This is hard stuff, and the more I write on this, the more I can't help but feel that I'm rehashing a discussion that has taken place many many times before by many many other passionate people.
I feel that both arguments have merit, but I've asked Sam how he thinks the idea of properties can be brought into an RDF file written 'his' way. I've yet to hear it - or if I heard it, then I certainly don't understand it.
I would say an RSS feed is a collection of items. I would say that because an RSS feed is (to drop into Object Oriented terminology) an instance of RDF syntax.
In my mind, then, the whole issue changes slightly: what's the correct model? And this is what you're asking too.
Write the Statements (or R-P-V's) in the general case (Tim's way), and define in a separate place one (or more) ontologies that can make use of it,
Use the ontology right in the markup, and provide a seperate document that describes the relationships?
I would say that it would largely depend on the application, but speaking for myself, if I were to prefer the first option, I would still hope to see enough of the R-P-V model visible in the syntax to make it easy to grok what it is I'm describing.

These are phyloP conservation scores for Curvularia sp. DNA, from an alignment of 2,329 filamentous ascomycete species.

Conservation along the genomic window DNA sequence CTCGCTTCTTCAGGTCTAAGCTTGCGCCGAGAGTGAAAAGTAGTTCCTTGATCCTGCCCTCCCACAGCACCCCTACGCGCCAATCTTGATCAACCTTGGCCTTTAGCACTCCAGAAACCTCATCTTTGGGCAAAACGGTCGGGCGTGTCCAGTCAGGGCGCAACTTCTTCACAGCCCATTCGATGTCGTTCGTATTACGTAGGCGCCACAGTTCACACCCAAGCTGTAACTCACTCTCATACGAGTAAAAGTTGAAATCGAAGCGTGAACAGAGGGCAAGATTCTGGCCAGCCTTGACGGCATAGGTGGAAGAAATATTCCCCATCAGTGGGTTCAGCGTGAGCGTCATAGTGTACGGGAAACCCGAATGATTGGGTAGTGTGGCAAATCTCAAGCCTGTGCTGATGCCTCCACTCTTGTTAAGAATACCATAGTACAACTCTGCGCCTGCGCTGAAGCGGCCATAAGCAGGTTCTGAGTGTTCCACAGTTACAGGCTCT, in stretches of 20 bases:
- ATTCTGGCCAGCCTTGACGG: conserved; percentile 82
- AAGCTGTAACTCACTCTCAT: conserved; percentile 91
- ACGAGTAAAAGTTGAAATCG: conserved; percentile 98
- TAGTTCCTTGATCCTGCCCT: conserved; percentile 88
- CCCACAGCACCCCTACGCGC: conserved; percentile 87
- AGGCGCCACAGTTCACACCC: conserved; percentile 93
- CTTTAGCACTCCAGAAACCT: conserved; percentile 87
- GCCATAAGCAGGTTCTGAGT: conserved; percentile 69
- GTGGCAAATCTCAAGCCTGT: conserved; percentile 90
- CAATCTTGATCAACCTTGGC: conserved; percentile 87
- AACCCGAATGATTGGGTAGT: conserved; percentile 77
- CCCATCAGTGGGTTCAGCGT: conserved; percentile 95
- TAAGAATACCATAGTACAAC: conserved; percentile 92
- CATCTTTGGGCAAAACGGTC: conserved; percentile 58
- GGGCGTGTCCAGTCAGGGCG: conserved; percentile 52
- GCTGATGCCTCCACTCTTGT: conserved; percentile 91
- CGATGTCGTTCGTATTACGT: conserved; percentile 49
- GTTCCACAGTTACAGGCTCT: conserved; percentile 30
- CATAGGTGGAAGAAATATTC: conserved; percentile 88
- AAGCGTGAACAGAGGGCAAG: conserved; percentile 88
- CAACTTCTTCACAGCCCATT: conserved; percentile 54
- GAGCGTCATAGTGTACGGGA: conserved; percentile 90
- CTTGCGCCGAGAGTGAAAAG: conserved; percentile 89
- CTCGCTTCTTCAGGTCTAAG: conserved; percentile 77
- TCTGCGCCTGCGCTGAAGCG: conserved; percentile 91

Robert, we are making good progress. Now let me pick on one word, namely the. When you say it depends on the application, which application are you talking about?
For purposes of information exchange, we are talking about a collection of items. If you want to see my RSS 1.0 feed as a collection of properties, that's fine. If I want to produce that via a template, that's OK too.
Sam: Good questions, but I'm not clear what progress 'we' have made, seeing that you've given no indication to me of either expanding or repositioning your stance. But then, I suppose for you to say that I've made progress would sound condescending. :)